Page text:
This holiday-shortened week brings us the release of five pieces of relevant economic data that may influence mortgage rates, but two of them are considered to be highly important. We also have the Greece financial drama coming to a climax with Tuesday’s deadline for an agreement looking unattainable at this point. In addition, the Independence Day holiday will alter our trading hours at the end of the week. There is nothing of importance set for tomorrow, so expect Greek headlines to be the biggest contributor of changes in bond prices and mortgage rates.
June's Consumer Confidence Index (CCI) will start the week’s economic calendar late Tuesday morning. This data is relevant to the financial markets because it measures consumer willingness to spend. If consumers are more confident about their own financial and employment situations, they are more apt to make large purchases in the near future, fueling economic growth. If it shows a sizable increase in confidence from last month, we can expect to see a negative reaction in bonds and mortgage rates. Current forecasts are calling for a reading of 97.5, up from last month's 95.4 reading. The lower the reading, the better the news it is for bonds and mortgage rates.
Wednesday has two pieces of data that will likely affect rates. The first is the ADP Employment report before the markets open Wednesday morning, which has the potential to cause some movement in the markets if it shows much stronger or weaker numbers. This report tracks changes in private-sector jobs of the company's clients that use them for payroll processing. While it does draw attention, it is my opinion that it is overrated and is not a true reflection of the broader employment picture. It also is not very accurate in predicting results of the monthly government report that follows a couple days later. Still, because we sometimes see a noticeable reaction to the report, it is on this week's calendar. It is expected to show 220,000 new payrolls. Ideally, the bond market would prefer to see a much smaller increase.
The Institute of Supply Management (ISM) will post their manufacturing index for June at 10:00 AM ET Wednesday morning. This index measures manufacturer sentiment by surveying trade executives on current business conditions. May's reading that was posted last month came in at 52.8. A reading above 50 means that more surveyed executives felt business improved during the month than those who felt it had worsened. Analysts are expecting a reading of 53.2, indicating slight improvement in manufacturer sentiment. Good news for the bond market and mortgage rates would be a decline in the index, signaling worsening conditions in the manufacturing sector. This is one of the week's two key reports that are watched closely because it is the first piece of data that tracks the previous month's activity.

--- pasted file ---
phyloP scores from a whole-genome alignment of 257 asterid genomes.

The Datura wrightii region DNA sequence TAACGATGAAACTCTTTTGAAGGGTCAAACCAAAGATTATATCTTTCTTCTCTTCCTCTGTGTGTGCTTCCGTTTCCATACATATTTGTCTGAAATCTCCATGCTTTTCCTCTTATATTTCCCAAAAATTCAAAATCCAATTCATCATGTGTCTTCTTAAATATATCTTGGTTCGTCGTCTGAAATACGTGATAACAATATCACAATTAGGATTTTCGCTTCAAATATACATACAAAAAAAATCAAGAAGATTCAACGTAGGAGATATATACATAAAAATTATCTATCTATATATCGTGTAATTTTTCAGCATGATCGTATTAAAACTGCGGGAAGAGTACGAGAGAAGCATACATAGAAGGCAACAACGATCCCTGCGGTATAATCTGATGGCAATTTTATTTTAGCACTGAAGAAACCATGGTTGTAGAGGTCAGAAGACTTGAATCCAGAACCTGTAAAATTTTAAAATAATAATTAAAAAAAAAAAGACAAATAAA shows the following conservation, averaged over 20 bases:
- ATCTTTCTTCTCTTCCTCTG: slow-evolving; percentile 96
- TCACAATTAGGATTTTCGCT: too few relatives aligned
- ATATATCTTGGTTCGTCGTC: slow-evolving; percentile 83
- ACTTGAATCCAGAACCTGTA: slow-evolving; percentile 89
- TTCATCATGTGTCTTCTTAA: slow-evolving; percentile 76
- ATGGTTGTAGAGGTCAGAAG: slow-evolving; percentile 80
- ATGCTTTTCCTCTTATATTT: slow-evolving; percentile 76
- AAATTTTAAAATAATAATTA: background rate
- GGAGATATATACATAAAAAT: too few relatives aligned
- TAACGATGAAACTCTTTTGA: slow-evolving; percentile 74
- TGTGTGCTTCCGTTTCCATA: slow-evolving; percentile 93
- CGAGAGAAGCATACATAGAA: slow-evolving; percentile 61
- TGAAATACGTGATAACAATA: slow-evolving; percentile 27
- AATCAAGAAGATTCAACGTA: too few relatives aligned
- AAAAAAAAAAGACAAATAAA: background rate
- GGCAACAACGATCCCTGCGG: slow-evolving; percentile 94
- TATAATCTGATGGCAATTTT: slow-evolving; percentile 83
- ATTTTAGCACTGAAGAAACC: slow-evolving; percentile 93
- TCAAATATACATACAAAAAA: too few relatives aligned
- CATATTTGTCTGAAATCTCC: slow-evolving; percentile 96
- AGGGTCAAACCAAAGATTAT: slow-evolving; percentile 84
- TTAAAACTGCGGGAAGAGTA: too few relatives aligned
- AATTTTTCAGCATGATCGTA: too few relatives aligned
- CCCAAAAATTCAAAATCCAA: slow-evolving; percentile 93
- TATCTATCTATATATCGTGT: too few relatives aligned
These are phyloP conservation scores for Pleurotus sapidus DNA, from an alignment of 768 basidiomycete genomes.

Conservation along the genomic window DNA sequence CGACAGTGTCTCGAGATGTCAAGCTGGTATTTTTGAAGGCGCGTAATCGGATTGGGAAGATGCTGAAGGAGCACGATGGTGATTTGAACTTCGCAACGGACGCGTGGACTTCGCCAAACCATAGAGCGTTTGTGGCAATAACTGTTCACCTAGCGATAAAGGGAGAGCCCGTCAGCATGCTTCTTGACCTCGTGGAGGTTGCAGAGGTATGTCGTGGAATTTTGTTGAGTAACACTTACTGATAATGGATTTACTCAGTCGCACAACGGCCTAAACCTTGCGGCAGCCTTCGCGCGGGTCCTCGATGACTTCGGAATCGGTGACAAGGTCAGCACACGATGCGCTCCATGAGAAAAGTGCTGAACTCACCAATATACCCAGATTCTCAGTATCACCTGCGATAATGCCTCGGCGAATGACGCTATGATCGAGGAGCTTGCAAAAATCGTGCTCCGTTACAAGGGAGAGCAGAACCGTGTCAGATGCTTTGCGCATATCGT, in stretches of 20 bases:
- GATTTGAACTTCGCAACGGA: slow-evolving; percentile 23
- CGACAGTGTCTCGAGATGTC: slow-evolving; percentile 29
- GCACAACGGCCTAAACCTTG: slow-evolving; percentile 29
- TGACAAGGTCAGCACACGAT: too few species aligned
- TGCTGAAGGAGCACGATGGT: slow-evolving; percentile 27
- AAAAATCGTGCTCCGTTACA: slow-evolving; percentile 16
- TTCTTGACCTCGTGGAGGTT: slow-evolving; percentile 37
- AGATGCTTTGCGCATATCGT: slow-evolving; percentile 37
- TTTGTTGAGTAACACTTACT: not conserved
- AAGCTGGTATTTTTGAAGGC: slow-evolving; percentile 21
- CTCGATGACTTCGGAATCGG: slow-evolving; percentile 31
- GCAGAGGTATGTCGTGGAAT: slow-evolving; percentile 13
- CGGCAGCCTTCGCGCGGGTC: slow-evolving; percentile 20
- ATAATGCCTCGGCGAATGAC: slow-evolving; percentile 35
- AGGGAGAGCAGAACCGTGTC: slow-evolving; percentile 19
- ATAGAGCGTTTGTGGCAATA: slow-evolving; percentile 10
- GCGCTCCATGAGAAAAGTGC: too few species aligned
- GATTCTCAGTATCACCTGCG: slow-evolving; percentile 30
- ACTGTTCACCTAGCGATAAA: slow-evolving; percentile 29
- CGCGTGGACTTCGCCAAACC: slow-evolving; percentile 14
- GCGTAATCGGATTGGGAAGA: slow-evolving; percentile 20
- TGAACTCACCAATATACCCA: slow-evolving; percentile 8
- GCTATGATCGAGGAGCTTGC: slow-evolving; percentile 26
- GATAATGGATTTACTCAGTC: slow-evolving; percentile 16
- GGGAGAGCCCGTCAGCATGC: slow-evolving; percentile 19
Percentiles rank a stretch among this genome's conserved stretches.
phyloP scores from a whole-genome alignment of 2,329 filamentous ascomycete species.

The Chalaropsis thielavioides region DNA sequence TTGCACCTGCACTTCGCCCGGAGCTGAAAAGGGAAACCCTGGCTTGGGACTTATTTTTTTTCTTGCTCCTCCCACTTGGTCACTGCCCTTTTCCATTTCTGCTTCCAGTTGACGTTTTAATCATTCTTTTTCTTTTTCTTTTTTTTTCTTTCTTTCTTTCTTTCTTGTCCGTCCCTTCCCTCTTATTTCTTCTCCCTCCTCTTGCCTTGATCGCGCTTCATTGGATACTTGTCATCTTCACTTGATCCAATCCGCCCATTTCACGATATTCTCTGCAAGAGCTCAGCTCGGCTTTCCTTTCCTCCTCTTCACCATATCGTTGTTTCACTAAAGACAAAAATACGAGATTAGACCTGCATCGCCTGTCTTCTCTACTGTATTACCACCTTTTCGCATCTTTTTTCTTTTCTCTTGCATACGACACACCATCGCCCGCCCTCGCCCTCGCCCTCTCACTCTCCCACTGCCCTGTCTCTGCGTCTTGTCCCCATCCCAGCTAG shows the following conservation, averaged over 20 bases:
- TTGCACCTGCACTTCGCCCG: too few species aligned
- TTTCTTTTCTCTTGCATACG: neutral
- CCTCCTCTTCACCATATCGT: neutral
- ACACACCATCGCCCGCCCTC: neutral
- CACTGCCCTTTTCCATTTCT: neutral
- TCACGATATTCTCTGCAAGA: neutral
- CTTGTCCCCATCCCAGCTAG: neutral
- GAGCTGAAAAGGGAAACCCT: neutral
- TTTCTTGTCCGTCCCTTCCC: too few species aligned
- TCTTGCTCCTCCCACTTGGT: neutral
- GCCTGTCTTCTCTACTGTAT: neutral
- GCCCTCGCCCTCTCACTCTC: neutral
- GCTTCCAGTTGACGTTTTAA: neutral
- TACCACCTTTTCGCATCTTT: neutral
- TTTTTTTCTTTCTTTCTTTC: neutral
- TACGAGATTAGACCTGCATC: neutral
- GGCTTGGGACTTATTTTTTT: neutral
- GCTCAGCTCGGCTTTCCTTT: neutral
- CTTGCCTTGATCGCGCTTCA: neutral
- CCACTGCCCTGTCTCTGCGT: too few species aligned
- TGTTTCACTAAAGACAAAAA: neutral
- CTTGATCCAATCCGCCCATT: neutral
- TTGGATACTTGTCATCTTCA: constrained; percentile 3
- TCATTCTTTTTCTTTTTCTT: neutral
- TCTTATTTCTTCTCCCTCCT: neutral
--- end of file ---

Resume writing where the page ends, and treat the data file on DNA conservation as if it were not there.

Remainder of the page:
Thursday has the final two pieces of economic data. The Labor Department will post June's unemployment rate, number of new payrolls added or lost and average hourly earnings at 8:30 Am ET Thursday morning. These are considered to be very important readings of the employment sector and can have a huge impact on the financial markets. The best scenario for the bond market is rising unemployment, a decline in payrolls and no change in earnings. Weaker than expected readings would raise concerns about sustainable economic growth and likely help boost bond prices, lowering mortgage rates Thursday. However, stronger than expected readings could be extremely detrimental to mortgage pricing as it would help support the theory that the weakness we saw earlier this year is well behind us. Analysts are expecting to see the unemployment rate slip from 5.5% to 5.4% with 230,000 jobs added and a 0.2% rise in earnings.
May's Factory Orders that is similar to the Durable Goods Orders report that was released last week will be posted at 10:00 AM ET Thursday. The biggest difference is that this week's report covers both durable and non-durable goods. It usually doesn't have as much of an impact on the bond market as the durable goods data does, but can lead to changes in mortgage pricing if it varies greatly from forecasts. Current expectations are showing a 0.2% increase in new orders from April's level, pointing towards slight strength in the sector. A decline in orders would be considered good news for the bond market, but because it follows the almighty Employment report I suspect this data will have little impact on mortgage rates.
The U.S. financial and mortgage markets will be closed Friday in observance of the Independence Day holiday. The bond market will also close early Thursday afternoon ahead of the holiday and will reopen Monday morning for regular trading hours. We could see bond traders sell some holdings before the 2:00 PM ET close to protect themselves over the holiday, which raises the possibility of seeing an upward revision to mortgage rates Thursday afternoon. This is especially true if the Employment report shows significant surprises.
Overall, I am expecting to see another active week for the financial markets and mortgage rates. The most important day of the week is Thursday due to the Employment data and early closing, but tomorrow and Tuesday are going to be quite interesting as the Greece issue plays out. We should see a large move in rates tomorrow due to the breakdown this weekend. The fact that a Greek default on their debt is looking more likely is actually good news for our bonds because the fallout from it and Greece leaving the Euro currency is expected to have economic consequences in the region.